U.S. Rep. Chaka Fattah says the city should try to lease Philadelphia International Airport to a private operator, a move he says would produce close to $2 billion that the city could use for a broad anti-poverty initiative.

Fattah, one of the Democratic candidates for mayor, said he would create a "Philadelphia Opportunity Foundation" to manage the airport proceeds, which he estimated could provide $150 million a year for social services.

Right now, the city manages the airport as a nonprofit facility, deciding what expenses are necessary and passing them on to the airlines.

Fattah said a private operator should be able to run the airport more efficiently, producing revenue both to pay the city and earn a profit without necessarily raising charges to airlines or passengers.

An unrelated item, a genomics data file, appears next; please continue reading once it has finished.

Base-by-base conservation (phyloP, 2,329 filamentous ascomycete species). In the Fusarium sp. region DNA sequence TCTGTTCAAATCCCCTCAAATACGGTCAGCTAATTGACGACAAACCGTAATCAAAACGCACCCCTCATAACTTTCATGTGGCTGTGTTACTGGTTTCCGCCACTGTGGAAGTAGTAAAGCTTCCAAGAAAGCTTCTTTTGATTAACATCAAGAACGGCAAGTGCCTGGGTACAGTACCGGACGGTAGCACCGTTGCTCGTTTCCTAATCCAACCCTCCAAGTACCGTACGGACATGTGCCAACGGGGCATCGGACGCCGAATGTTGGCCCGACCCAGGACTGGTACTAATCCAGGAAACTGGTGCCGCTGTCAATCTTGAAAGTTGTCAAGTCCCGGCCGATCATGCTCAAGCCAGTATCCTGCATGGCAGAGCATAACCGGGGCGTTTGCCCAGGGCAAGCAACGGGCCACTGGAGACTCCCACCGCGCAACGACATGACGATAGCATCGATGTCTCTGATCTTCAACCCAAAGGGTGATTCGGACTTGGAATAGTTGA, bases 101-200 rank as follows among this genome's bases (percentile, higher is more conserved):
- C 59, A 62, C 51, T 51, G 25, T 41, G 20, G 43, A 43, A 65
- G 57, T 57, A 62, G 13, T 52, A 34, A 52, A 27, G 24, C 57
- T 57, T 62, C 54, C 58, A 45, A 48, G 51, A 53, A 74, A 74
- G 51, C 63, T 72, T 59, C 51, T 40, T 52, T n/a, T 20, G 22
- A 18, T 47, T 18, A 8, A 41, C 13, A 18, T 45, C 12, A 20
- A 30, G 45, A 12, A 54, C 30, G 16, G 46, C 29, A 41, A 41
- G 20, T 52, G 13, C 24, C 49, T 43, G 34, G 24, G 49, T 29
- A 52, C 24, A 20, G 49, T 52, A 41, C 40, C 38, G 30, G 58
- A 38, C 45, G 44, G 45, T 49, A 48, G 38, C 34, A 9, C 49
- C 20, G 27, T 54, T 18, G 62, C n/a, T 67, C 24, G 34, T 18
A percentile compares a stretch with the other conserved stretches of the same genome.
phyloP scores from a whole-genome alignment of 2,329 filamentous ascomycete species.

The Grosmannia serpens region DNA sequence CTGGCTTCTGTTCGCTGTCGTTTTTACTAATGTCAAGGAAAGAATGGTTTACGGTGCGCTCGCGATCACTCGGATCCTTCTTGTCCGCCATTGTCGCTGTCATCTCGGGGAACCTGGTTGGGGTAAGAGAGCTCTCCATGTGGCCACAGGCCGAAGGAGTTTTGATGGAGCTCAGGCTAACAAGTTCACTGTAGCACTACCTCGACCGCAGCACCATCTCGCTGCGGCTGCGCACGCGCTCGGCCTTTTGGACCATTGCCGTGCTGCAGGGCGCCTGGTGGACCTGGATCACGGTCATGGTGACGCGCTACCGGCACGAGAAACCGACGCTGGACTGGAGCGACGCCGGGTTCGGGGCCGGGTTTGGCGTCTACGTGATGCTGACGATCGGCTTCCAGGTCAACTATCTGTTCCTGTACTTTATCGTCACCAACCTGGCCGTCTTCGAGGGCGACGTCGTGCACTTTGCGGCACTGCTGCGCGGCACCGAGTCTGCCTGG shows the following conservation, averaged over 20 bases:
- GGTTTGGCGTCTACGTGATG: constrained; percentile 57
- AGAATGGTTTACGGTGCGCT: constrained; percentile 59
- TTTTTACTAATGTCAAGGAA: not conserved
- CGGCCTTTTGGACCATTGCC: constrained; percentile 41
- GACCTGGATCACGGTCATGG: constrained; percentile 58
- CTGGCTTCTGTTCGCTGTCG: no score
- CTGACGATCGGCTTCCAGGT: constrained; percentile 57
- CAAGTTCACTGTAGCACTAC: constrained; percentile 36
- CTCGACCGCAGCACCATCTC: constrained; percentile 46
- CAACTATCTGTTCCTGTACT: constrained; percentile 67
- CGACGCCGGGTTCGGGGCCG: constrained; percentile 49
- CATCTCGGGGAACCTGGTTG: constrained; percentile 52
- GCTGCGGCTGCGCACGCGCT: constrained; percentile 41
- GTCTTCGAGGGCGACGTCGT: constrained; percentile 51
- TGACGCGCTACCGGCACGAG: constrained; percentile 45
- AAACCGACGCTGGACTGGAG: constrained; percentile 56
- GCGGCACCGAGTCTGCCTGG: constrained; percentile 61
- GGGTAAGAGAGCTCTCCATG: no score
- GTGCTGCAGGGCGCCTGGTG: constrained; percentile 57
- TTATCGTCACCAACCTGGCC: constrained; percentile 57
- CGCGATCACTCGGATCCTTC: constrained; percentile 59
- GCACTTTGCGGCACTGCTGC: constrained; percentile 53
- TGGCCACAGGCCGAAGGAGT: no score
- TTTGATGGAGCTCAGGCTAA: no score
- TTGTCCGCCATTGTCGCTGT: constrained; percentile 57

But a transportation specialist at the University of Pennsylvania, Vukan R. Vuchic, said the effects of privatization were difficult to predict.

"Privatization has worked in some places and been a disaster in other places," said Vuchic, a professor of transportation engineering.

Vuchic said he would be concerned about controlling user fees, both for airlines and passengers, and making sure that a private operator did not increase profits by deferring maintenance and allowing airport facilities to decline.

The city of Chicago is seeking permission from the Federal Aviation Administration to privatize Midway International Airport, under an FAA pilot program limited to five U.S. airports, only one of which can be a "major commercial hub."

But the Bush administration has proposed an FAA reauthorization bill that would expand the pilot program to 15 airports, without any restriction on how many could be hubs.

Holly Baker, a spokeswoman for the FAA, said that before the Midway proposal is approved, Chicago will have to choose a private operator and submit a plan that specifies a maximum return on the operator's investment. *